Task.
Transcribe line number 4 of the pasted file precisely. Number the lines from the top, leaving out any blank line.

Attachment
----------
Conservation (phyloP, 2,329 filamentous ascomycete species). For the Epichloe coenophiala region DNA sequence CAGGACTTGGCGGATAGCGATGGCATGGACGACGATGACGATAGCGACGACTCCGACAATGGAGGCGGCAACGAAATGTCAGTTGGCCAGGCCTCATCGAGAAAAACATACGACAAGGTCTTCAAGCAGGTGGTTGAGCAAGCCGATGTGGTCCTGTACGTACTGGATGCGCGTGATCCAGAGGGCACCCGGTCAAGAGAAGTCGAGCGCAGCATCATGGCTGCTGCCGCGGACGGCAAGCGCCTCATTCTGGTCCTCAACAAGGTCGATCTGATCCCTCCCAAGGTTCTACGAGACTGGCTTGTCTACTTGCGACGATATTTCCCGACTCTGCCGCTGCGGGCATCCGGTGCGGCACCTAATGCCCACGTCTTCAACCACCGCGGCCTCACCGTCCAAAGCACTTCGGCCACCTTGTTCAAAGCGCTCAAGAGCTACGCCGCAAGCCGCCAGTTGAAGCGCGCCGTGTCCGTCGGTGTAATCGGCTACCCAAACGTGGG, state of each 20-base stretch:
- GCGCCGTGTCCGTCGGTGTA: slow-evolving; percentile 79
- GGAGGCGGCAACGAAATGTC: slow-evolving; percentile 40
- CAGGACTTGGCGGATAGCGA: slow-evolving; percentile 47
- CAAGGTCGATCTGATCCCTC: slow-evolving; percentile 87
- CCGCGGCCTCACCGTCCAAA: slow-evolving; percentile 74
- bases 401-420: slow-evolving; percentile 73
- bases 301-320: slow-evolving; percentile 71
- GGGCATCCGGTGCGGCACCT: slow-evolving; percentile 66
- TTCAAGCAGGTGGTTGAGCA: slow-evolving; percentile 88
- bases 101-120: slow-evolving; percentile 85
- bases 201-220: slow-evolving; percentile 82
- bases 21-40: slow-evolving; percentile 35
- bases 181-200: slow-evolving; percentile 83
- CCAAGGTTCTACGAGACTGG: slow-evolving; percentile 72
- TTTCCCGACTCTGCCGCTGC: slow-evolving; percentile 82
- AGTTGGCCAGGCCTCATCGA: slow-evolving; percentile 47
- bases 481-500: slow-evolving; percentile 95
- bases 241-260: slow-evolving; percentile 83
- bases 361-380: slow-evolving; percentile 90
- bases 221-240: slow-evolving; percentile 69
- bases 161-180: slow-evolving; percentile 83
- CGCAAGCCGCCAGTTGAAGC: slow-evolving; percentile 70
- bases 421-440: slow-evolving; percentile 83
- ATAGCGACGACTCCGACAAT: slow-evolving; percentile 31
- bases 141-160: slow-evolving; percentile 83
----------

- CAGGACTTGGCGGATAGCGA: slow-evolving; percentile 47